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Carry On Up The Khyber [DVD]

4.7 out of 5 stars 78 customer reviews

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Product details

  • Actors: Kenneth Williams, Sidney James, Charles Hawtrey, Roy Castle, Joan Sims
  • Directors: Gerald Thomas
  • Writers: Larry, Talbot Rothwell
  • Producers: Peter Rogers
  • Format: PAL
  • Language: English
  • Subtitles: English
  • Subtitles For The Hearing Impaired: English
  • Region: Region 2 (This DVD may not be viewable outside Europe. Read more about DVD formats.)
  • Aspect Ratio: 4:3 - 1.33:1
  • Number of discs: 1
  • Classification: PG
  • Studio: ITV Studios Home Entertainment
  • DVD Release Date: 12 May 2003
  • Run Time: 85 minutes
  • Average Customer Review: 4.7 out of 5 stars  See all reviews (78 customer reviews)
  • ASIN: B00008YNFU
  • Amazon Bestsellers Rank: 8,107 in DVD & Blu-ray (See Top 100 in DVD & Blu-ray)

Product Description

Product Description

British forces face the hostile Afghan tribesmen in this tale of the North-West frontier during the days of the British Raj. With Sid James, Kenneth Williams, Charlie Hawtrey and Joan Sims.

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Filmed in 1968 and set in British India in 1895, Carry On Up the Khyber is one of the team's most memorable efforts. Sid James plays Sid James as ever, though nominally his role is that of Sir Sidney Ruff-Diamond, the unflappable British Governor who must deal with the snakelike, scheming Khasi of Khalabar, played by Kenneth Williams. A crisis occurs when the mystique of the "devils in skirts" of the 3rd Foot and Mouth regiment is exploded when one of their number, the sensitive-to-draughts Charles Hawtrey, is discovered by the natives to be wearing underpants. Revolt is in the offing, with Bernard Bresslaw once again playing a seething native warrior.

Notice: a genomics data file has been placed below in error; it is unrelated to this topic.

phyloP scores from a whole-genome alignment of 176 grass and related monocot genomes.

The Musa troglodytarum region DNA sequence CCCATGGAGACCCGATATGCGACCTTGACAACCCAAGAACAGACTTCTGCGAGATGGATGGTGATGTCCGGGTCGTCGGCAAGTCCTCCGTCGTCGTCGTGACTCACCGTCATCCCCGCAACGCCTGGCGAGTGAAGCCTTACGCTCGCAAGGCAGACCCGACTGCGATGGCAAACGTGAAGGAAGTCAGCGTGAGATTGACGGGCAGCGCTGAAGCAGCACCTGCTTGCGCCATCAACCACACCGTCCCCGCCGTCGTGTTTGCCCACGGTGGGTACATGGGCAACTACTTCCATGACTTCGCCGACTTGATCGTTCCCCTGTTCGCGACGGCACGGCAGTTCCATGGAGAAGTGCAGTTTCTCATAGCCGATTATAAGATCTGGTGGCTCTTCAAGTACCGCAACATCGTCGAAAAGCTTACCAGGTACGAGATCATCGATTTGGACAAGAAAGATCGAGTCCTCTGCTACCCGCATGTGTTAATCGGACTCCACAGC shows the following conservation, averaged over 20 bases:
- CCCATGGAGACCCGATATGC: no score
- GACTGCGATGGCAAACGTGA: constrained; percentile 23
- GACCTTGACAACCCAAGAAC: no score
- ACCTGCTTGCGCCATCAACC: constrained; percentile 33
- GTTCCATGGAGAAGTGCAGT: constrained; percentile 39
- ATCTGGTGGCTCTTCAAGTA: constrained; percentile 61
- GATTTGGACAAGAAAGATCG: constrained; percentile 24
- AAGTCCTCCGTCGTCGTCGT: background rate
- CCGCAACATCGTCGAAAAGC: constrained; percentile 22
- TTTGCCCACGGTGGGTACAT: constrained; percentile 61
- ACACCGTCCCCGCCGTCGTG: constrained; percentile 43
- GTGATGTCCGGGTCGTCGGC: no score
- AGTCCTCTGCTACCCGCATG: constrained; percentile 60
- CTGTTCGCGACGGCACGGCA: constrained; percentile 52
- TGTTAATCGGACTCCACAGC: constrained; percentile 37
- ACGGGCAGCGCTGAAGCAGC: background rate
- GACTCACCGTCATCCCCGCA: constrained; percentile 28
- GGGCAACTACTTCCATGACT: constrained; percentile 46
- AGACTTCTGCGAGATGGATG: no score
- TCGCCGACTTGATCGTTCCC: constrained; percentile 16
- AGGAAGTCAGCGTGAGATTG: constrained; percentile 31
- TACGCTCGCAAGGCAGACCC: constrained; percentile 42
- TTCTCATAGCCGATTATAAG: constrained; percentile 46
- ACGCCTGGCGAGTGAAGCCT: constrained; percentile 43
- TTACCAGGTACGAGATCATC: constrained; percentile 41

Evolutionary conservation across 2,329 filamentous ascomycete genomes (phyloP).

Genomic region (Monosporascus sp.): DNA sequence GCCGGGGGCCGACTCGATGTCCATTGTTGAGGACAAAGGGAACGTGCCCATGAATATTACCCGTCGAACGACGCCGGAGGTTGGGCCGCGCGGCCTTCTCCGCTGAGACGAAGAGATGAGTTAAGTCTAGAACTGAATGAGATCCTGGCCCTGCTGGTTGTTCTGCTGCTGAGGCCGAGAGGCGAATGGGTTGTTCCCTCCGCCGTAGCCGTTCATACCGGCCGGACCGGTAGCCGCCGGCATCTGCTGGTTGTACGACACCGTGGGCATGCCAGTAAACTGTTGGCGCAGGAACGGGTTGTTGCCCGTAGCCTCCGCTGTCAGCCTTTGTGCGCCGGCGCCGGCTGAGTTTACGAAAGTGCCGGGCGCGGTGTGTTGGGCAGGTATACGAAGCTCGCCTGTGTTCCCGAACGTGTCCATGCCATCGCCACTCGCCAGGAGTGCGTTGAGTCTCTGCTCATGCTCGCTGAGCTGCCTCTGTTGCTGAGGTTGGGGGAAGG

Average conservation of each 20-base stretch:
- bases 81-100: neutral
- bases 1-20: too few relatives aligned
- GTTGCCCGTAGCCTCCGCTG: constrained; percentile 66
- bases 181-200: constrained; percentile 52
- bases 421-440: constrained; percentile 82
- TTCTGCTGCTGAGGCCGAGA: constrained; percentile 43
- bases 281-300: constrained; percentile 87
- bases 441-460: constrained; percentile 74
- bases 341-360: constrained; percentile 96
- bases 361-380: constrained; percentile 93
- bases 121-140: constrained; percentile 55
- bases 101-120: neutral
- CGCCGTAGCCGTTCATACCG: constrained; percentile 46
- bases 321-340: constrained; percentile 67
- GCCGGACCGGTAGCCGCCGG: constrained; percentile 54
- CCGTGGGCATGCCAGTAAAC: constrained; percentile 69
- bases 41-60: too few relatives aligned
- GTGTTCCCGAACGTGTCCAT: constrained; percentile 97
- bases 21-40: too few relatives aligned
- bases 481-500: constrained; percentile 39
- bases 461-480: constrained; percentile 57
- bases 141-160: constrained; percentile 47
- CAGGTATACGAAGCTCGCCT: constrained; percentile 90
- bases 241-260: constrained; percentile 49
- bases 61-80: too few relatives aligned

Roy Castle neatly plays the sort of role normally assigned to Jim Dale, as the ineffectual young officer, Peter Butterworth is a splendid compromised evangelist, while Terry Scott puts his comedic all into the role of the gruff Sergeant. Most enduring, however, is the final dinner party sequence in which the British contingent, with the Burpas at the gates of the compound, and plaster falling all about them, demonstrate typical insouciance in the face of imminent peril. The "I'm Backing Britain" Union Jack hoist at the end, however, over-excitedly reveals the streak of reactionary patriotism that lurked beneath the bumbling double-entendres of most Carry On films. --David Stubbs

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Customer Reviews

4.7 out of 5 stars
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Top Customer Reviews

Format: DVD
Carry On Up The Kyber is undoubtedly one of the very best of the series, if not THE best. Whilst most Carry on films suffered an onslaught of criticism from critics, they actually joined in praise for this entry, and rightly so.

The Khaszi of Kalabar finds information that proves that the men of The Third Foot And Mouth regiment are not "the devil in skirts" as they claim to be, so he decides to bring their presence in India to an end. With Sir Sidney Ruff Diamond's (head of "the devil in skirts") cushy job threatened to come to an end, he decides to take action against it.

The irreplacable Hattie Jaques and Barbara Windsor are missing from this entry but most of the other regulars are here such as Sid James, Joan Sims, Kenneth Williams, Charles Hawtrey, Terry Scott and Bernard Bresslaw as well as featuring the talents of Roy Castle, in his only Carry On role and Angela Douglas who previously had appeared in Carry On Cowboy (1965), Screaming (1966) and Follow That Camel (1967). The best players in this historical romp are Sid James and Joan Sims as the hilarious Ruff Diamonds. Joan Sims delivery is priceless as her delicatley, well spoken voice occasionally slides into a broad cockney accent - amusing stuff!

Carry On Up The Kyber is consistently funny throughout with Talbot Rothwell's script bubbling with inventive repartee and sparkling razor sharp wit. The film boasts the best ending in a Carry On film, where the gang are all keeping a stiff British upper lip and deciding to ignore the attack that's taking place outside the building, proceed to continue with their supper whilst the building is collapsing around their ears.